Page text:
“States of Suspension: Trans-Corporeality at Sea, Special issue of ISLE: Interdisciplinary Studies in Literature and Environment, on “Material Ecocriticsm,” ed. by Heather Sullivan and Dana Phillips.  19.3 Summer 2012: 476-493.

 “Sustainable This, Sustainable That: New Materialisms, Posthumanism, and Unknown Futures.” PMLA “Theories and Methodologies” section. 127.3 (May 2012): 558-564.

“Dispersing Disaster: Deepwater Horizon and the Containment of Environmentalism.” Disasters, Environmentalism, and Knowledge ed. Sylvia Mayer and Christof Mauch, the Bavarian American Academy, the Universitätsverlag, Heidelberg ,2012: 175-192.

"Eluding Capture: The Science, Culture, and Pleasure of Queer Animals." Queer Ecologies: Sex, Nature, Biopolitics, and Desire, ed. Catriona Mortimer-Sandilands and Bruce Erickson, Universit of Indiana Press, 2010: 15-36.

"The Naked Word: The Trans-corporeal Ethics of the Protesting Body," Women and Performance, 20.1 2010: 15-36.

"Insurgent Vulnerability: Masculinist Consumerism, Feminist Activism, and the Science of Global Climate Change." Women, Gender, and Research, (Kinder, Kon, og Forskning, Denmark) 3 2009: 22-35.

"MCS Matters: Material Agency in the Science and Practices of Environmental Illness," in TOPIA: A Journal of Canadian Cultural Studies, Spring 2009: 9-28.

“Introduction: Emerging Models of Materiality in Feminist Theory” (with Susan J. Hekman) in Material Feminisms. Bloomington: Indiana University Press, 2008L 1-19..

“Trans-Corporeal Feminisms and the Ethical Space of Nature” in Material Feminisms. Bloomington: Indiana University Press, 2008: 237-264.

"The Trouble with Texts, or Teaching Green Cultural Studies in Texas,” in Teaching North American Environmental Literatures, ed. Frederick O. Waage, Mark Long, and Laird Christensen. New York: MLA, 2008: 369-376.

“This is about Pleasure: An Ethics of Inhabiting” In Architecture, Ethics, and the Personhood of Place, ed. Gregory Caicco. University Press of New England, 2007: 151-172.

“‘Comrades of Surge’: Meridel Le Sueur, Cultural Studies, and the Corporeal Turn,” ISLE: Interdisciplinary Studies in Literature and Environment 12.2 Winter 2005: 55-74.

“Discomforting Creatures: Monstrous Natures in Recent Films,” in Beyond Nature Writing, ed. Karla Armbruster and Kathleen Wallace, Charlottesville: University of Virginia Press, 2001: 279-296.

“Cultural Difference and Epistemic Rupture: The Vanishing Acts of Guillermo Gómez-Peña and Alfredo Véa Jr.,” MELUS (Multi-Ethnic Literatures of the U. S.) 25.2 Summer 2000.

“Endangered Humans?: Wired Bodies and the Human Wilds,” Camera Obscura 40-41 (May 1997): 227-244.

“The Undomesticated Ground of Feminism: Mary Austin and the Progressive Women Conservationists,” Studies in American Fiction 26.1 (Spring 1998): 73-96.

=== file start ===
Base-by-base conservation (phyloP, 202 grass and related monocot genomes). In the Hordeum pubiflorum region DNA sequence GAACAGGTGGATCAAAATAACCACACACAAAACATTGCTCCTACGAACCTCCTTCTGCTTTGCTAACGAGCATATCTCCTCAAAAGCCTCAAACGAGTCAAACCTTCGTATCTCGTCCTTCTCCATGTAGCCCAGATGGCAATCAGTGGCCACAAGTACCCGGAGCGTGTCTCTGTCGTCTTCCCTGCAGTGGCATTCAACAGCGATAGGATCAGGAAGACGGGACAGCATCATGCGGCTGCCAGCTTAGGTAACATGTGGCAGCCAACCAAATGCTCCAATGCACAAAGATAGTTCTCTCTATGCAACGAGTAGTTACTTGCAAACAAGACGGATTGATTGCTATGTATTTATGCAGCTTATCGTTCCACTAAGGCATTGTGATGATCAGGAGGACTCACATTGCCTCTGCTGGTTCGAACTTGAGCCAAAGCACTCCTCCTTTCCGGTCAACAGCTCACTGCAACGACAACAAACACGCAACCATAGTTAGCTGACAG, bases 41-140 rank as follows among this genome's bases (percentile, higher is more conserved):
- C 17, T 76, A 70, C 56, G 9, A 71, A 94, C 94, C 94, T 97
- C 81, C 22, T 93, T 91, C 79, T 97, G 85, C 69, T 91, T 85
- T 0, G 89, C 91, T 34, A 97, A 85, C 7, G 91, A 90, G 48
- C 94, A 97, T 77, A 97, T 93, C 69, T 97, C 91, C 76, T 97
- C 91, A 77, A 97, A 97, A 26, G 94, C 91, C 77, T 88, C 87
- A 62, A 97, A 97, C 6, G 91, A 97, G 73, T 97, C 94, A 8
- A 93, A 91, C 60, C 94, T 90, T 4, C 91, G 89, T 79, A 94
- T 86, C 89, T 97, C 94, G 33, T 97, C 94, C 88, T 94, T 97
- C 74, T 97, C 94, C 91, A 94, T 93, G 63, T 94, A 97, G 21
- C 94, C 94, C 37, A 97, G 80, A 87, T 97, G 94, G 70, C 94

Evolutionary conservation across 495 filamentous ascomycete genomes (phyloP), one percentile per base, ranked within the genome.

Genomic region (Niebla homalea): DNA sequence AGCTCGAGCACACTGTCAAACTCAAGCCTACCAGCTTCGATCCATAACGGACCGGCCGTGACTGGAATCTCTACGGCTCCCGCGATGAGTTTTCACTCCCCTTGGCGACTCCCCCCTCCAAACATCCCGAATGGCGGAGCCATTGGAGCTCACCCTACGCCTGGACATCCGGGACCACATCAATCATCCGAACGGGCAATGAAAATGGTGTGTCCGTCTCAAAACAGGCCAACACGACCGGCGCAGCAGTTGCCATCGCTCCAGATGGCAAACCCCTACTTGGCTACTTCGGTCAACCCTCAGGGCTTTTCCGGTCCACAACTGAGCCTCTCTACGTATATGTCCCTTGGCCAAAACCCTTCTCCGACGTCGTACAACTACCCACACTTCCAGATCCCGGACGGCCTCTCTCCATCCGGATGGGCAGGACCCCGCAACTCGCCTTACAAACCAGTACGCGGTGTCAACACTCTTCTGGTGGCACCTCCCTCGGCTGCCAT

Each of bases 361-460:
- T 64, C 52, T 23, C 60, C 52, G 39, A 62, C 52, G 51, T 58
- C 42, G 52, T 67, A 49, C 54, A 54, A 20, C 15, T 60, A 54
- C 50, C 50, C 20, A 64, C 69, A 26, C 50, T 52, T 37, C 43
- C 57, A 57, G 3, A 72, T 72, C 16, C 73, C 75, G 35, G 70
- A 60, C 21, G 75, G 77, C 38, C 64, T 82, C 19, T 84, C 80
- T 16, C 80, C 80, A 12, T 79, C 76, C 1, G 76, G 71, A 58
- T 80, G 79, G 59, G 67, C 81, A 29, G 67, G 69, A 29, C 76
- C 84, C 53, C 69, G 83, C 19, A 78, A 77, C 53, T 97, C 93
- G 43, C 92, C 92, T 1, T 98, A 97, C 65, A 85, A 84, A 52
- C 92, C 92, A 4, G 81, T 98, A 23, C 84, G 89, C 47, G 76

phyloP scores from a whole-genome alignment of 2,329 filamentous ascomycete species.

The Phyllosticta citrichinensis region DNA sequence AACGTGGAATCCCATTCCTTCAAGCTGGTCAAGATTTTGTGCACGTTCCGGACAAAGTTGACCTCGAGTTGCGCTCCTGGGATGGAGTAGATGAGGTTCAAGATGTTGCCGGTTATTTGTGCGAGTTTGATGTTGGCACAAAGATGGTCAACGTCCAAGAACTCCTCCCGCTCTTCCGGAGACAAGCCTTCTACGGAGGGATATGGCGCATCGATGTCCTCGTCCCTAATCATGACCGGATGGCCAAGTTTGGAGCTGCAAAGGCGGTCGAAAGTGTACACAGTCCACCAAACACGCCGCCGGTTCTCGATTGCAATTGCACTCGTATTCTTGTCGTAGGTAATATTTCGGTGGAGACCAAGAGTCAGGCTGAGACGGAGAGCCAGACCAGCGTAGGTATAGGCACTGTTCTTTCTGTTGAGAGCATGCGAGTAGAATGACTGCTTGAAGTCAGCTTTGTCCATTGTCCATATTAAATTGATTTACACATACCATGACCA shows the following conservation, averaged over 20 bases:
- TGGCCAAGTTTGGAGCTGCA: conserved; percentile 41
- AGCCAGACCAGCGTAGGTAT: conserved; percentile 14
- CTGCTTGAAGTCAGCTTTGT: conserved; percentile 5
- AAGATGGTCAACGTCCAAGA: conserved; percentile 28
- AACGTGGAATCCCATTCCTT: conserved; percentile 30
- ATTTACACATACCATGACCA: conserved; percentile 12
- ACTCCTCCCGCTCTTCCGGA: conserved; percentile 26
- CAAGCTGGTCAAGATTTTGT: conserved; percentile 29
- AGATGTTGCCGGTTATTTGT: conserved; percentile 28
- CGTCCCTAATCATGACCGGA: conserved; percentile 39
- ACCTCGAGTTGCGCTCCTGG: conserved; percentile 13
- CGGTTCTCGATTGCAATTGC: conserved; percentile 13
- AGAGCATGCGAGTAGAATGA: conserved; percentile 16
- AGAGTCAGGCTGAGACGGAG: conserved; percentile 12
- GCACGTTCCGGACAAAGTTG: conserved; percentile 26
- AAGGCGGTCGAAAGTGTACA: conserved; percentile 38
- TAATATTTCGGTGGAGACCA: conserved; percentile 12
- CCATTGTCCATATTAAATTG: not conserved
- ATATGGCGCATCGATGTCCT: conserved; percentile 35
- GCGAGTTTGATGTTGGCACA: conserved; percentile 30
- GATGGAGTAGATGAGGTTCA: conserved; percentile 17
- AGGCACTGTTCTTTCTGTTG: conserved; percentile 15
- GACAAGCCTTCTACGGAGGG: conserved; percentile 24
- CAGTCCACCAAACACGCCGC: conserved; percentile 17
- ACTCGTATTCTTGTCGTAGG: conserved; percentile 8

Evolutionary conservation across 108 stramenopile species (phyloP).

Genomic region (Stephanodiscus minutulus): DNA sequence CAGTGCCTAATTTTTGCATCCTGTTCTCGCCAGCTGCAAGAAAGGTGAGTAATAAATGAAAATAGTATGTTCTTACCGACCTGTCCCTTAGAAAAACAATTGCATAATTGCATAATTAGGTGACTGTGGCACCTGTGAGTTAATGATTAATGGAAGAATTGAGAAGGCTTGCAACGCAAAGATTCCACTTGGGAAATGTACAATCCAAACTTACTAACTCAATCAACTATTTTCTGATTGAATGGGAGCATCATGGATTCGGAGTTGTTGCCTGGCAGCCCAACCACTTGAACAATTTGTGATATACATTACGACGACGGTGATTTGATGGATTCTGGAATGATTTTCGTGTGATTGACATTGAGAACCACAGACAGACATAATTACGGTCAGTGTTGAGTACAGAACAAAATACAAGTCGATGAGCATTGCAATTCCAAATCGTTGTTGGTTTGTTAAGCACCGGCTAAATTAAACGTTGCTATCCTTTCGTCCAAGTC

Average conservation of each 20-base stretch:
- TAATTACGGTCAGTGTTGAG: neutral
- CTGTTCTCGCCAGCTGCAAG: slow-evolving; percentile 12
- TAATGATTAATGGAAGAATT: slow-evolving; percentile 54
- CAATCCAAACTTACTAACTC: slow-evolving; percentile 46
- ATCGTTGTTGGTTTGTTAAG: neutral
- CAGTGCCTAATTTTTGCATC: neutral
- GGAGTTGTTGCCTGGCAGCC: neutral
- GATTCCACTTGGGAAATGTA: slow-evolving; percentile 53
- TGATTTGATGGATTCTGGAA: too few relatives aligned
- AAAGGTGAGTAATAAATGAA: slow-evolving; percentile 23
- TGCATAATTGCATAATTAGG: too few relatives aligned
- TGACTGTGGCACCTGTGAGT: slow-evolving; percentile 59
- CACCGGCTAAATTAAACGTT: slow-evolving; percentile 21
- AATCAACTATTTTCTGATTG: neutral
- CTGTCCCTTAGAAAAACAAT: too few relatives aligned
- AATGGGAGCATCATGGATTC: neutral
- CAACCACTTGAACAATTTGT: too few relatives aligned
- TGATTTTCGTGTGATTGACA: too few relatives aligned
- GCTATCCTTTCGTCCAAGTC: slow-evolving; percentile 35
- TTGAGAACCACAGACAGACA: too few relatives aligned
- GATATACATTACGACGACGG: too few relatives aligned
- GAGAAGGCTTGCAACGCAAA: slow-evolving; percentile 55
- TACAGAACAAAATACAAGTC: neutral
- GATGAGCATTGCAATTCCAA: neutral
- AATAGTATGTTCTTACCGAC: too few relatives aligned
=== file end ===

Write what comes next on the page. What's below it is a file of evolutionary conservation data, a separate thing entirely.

“‘Skin Dreaming’: The Bodily Transgressions of Fielding Burke, Linda Hogan, and Octavia Butler,” reprinted in Ecofeminist Literary Criticism: Theory, Interpretation, Pedagogy, University of Illinois, 1998. Originally, “Displacing Darwin and Descartes: The Bodily Transgressions of Fielding Burke, Linda Hogan, and Octavia Butler ”ISLE: Interdisciplinary Studies in Literature and Environment 3.1 (Fall 1996): 47-66.

"Cyborg and Ecofeminist Interventions: Challenges for Environmental Feminism." Feminist Studies 20.1 (Spring 1994): 133-152.

“The Morgesons: A Feminist Dialogue of Bildung and Descent," Legacy: A Journal of Nineteenth-Century American Women Writers 8.1 (Spring 1991): 29-37.

Position Paper, Manifesto, Response Essay, Review Essays, Commentary, Reference Essay, Keywords, Preface

Preface. Disability Studies and the Environmental Humanities. Ed. Sarah Jacquette Ray and Jay Sibara. University of Nebraska Press, forthcoming 2016. Invited, in progress.

“Trans-corporeal.” Entry for The Posthuman Glossary, ed. Rosi Braidotti. Bloomsbury Academic. Forthcoming.

“When the Newt Turned Off the Lights.” Teaching Climate Change in Literary and Cultural Studies, ed. Siperstein and LeMenager, 2016.

“Bring your Shovel.” Manifesto for inaugural issue of Resilience: A Journal of the Environmental Humanities. 1.1 December 2013.

“Thinking as the Stuff of the World.” Invited essay for inaugural issue of O-Zone: A Journal of Object-Oriented Studies, Issue One, Autumn 2013: 13-21.

“New Materialisms, Old Humanisms: or, Following the Submersible.”  Invited position paper for “Taking Turns” series in NORA: Nordic Journal of Feminist and Gender Research. 19.4: (December 2011): 280-284. Click here for PDF.

"Ecology," in the Routledge Companion to Literature and Science, ed. Bruce Clarke and Manuela Rossini, 2010: 100-111.

"Ecofeminism without Nature? Questioning the Relation Between Feminism and Environmentalism." Invited Commentary for the International Feminist Journal of Politics. 10. 3 2008: 299-304.

“Material Engagements: Science Studies and the Environmental Humanities.” Invited position paper for the inaugural issue of Ecozon@ European Journal on Literature, Culture, and Environment 1.1 (Spring 2010) 69-74. Click here for PDF.

“Feminism, Nature, and Discursive Ecologies,” special issue of the Electronic Book Review, on Critical Ecologies, guest edited by Cary Wolfe. EBR IV (Winter 1996-7),





in office with books